Self-Portrait as the One Who Got Away
After, I’m all vowels
agony has sharp elbows (ows, ows)
inhaling grief in the Yaris
After a while there are a few things I wish to take back:
first intake of breath that gave me away
collapse into kiss as though kiss was another place
near here, and you had a map.
Take back London, all of Bloomsbury, Wagamama—
kicking you out of the Good Enough Club. Perhaps.
Take back the sacrifice of small animals for safe flight.
Eliot, Homer, Virgil, all mine again. Maybe.
Take back silences, the drive from Montreal, 417 offering
its asphalt linear hopes: pleasure, pleasure, pothole, home.
Dodged a bullet, friends say. Culpable and just not capable,
your twitching carapace must be crushed.
Asshole. Unworthy. Unimaginable idiot.
They exhaust vowels creating a new you
for me to see. I need new glasses,
can’t quite clear the rearview.
April lies empty (oh, ache) this time around,
missing cupcakes, balloon animals, Baudelaire.
Couples kiss in the park, I’m seeing
someone new. Friends change the subject.
If one wishes to tie Ottawa writer Rhonda Douglas’ trade poetry collection, Some Days I Think I Know Things: The Cassandra Poems (Winnipeg MB: Signature Editions, 2006) to her follow-up, the poetry chapbook (part of a larger work-in-progress) How to Love a Lonely Man (Ottawa ON: Apt. 9 Press, 2013), the theme is rather obvious—one of connections attempted, achieved, failed and finally lost. Given that the narrator of her first trade collection was the legendary Cassandra of Greek mythology, doomed to have her predictions (and those of her descendants) never believed, how distant is that from a contemporary voice that opens Douglas’ poem “One Year Later”:
A list of all the things I still want
to tell you: how Viagra ruins
any sentence it’s in; reading Dante
again, I’ve allocated a new circle for strip malls,
another where everyone’s giving a keynote address.
The eleven short narratives that make up How to Love a Lonely Man exist less as a manual than a series of warnings, such as in the title poem, that includes: “Stroke / the greying temples of the head on your lap, don’t say / Christmas, don’t imply there are weeks to come.” Another poem, “How to Love an Anxious Man” includes: “The tick of his heart to not sure, not sure. / After sex, he’s twitchy, some country music / star’s cousin.” There are some deep hopes, bad fortune and ill-fated choices within the lines of these poems, and hers is a narrator that wishes for something that even she knows is not nearly enough. It’s as though her narrator exists in a kind of Victorian longing: a blend of pessimism, romantic ideals and pragmatism. A recent episode of CSI: Crime Scene Investigation included one of the main characters discussing marriage, how you shouldn’t marry the person you can live with, but the person you can’t live without.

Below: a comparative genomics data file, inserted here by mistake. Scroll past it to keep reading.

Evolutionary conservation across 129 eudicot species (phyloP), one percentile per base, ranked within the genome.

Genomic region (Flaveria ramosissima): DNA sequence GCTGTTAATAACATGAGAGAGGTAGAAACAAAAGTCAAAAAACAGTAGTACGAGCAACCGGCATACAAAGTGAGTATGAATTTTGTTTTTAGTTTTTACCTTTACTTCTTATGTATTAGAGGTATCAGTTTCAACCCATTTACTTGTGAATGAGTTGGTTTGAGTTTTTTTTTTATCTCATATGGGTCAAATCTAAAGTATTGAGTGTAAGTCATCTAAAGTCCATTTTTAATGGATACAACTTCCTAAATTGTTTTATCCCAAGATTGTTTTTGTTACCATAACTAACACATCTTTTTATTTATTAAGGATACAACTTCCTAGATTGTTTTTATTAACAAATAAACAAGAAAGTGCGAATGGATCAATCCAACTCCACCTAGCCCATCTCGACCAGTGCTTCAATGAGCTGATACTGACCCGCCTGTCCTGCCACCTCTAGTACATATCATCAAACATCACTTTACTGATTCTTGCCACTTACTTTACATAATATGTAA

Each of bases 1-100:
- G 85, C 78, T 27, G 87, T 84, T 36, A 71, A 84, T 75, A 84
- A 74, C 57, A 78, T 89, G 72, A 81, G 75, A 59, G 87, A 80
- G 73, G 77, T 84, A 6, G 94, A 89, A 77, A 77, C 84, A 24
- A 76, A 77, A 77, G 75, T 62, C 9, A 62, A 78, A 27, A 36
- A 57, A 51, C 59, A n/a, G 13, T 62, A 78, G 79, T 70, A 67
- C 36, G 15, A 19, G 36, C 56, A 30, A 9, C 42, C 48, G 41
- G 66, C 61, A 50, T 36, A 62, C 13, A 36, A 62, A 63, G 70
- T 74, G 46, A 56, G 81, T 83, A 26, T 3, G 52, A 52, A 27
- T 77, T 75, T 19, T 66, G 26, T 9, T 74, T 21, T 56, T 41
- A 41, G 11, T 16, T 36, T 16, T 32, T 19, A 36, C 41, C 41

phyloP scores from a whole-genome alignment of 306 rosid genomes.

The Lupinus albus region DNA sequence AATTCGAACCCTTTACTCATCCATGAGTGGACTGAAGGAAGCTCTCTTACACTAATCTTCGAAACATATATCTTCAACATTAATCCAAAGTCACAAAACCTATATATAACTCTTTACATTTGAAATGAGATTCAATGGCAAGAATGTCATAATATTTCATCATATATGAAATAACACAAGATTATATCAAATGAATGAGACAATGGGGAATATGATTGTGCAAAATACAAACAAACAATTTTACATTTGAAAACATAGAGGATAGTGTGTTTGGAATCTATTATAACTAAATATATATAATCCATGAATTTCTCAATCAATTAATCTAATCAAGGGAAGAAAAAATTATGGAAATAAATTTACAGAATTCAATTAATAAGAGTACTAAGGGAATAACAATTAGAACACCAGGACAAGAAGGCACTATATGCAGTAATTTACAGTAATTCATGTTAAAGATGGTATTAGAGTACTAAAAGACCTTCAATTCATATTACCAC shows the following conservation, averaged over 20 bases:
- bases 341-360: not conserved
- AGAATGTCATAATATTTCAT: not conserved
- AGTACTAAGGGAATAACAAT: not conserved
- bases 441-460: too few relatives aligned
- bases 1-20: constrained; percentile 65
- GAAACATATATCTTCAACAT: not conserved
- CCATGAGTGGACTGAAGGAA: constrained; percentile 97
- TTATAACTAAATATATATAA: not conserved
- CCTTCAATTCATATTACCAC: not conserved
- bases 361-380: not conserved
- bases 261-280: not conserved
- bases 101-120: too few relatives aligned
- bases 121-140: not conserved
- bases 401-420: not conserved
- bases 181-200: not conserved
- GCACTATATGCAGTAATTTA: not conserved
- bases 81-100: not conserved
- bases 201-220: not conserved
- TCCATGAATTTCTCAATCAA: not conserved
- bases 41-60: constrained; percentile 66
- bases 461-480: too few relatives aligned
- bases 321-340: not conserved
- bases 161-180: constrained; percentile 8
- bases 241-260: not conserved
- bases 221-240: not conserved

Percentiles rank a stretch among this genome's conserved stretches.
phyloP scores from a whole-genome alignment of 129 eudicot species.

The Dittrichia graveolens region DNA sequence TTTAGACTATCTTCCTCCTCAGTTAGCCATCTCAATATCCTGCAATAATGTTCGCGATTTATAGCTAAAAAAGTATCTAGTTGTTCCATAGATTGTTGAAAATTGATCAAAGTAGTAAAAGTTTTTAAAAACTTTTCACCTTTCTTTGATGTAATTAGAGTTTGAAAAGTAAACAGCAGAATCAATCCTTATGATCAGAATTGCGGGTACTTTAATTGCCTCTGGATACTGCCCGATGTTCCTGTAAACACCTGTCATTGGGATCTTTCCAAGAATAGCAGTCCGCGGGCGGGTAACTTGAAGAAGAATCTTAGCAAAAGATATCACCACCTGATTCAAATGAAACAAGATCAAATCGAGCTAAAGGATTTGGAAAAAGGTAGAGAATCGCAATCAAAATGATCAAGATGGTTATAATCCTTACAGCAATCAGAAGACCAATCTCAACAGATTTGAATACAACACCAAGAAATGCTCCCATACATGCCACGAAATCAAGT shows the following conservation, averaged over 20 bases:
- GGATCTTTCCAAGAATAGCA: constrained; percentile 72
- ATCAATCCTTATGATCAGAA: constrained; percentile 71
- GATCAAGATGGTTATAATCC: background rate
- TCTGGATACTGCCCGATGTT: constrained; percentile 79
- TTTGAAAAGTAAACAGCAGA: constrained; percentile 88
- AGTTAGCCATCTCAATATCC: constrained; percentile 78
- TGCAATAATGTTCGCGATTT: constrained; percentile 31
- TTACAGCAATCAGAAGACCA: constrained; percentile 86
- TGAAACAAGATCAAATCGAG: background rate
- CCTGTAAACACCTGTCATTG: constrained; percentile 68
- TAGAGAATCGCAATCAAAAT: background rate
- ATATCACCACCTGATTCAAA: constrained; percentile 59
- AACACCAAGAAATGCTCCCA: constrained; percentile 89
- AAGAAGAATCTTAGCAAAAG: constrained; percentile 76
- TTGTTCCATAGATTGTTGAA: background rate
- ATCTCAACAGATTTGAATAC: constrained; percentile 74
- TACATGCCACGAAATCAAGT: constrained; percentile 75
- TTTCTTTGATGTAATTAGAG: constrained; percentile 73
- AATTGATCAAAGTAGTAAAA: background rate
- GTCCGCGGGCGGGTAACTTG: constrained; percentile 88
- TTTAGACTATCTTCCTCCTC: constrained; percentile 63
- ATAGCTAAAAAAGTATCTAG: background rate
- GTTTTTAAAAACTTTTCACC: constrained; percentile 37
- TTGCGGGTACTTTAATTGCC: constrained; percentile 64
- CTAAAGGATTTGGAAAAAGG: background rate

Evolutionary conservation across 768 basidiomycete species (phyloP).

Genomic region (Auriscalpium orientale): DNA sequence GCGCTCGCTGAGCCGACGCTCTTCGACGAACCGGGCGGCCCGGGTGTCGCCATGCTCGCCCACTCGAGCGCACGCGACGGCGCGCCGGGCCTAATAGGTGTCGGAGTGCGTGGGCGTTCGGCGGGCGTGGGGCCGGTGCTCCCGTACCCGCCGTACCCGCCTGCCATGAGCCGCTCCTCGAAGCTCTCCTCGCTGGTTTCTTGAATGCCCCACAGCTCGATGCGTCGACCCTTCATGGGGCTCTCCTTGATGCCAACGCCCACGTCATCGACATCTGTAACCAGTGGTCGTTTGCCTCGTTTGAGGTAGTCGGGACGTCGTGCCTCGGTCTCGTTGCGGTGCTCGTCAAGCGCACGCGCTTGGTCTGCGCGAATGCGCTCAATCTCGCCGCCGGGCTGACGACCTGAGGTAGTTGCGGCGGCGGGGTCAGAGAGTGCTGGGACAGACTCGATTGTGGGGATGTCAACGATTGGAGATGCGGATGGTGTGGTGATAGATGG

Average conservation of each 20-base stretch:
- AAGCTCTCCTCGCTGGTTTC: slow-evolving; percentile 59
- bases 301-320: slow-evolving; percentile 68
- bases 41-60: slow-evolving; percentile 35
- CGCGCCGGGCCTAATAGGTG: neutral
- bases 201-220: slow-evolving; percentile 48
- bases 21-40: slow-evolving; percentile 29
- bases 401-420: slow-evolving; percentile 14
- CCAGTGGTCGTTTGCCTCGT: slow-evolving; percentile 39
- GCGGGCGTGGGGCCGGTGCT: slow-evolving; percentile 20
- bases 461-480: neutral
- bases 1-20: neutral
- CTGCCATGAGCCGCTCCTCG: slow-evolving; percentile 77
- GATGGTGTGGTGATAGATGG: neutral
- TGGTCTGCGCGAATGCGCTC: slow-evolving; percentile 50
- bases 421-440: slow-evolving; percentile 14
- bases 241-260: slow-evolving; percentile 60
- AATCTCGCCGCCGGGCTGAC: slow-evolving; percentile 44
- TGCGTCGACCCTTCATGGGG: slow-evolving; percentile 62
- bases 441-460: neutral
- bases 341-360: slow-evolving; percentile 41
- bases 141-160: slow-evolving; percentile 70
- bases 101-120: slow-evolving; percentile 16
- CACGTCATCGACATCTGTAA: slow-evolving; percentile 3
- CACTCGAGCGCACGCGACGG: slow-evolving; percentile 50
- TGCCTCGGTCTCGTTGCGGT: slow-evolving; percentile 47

Given that Douglas has been working the past couple of years to complete a manuscript of short fiction, I’m curious to see how close the narrators of these two works are in tone, writing from the perspective of being so close to something that remains impossible, and entirely out of reach. It suggests that Douglas favours the voice of the voiceless: those who haven’t had much of a voice, she who spent her time not being considered, offered, or listened to at all. Throughout the small collection, there are parts of the chapbook that are quite striking, and other parts that feel a bit too loose and conversational, which might entirely be an argument of style. Her narrator expresses disappointment, grief and even rage, and hopefully manages to put the whole sordid business behind her. In the final poem in the collection, “A Few Uses for It When It’s Done,” she ends with:
Write it off, that boy you used to know, used to love, used to
pardon my Biblical reference. This is the art of lost and found.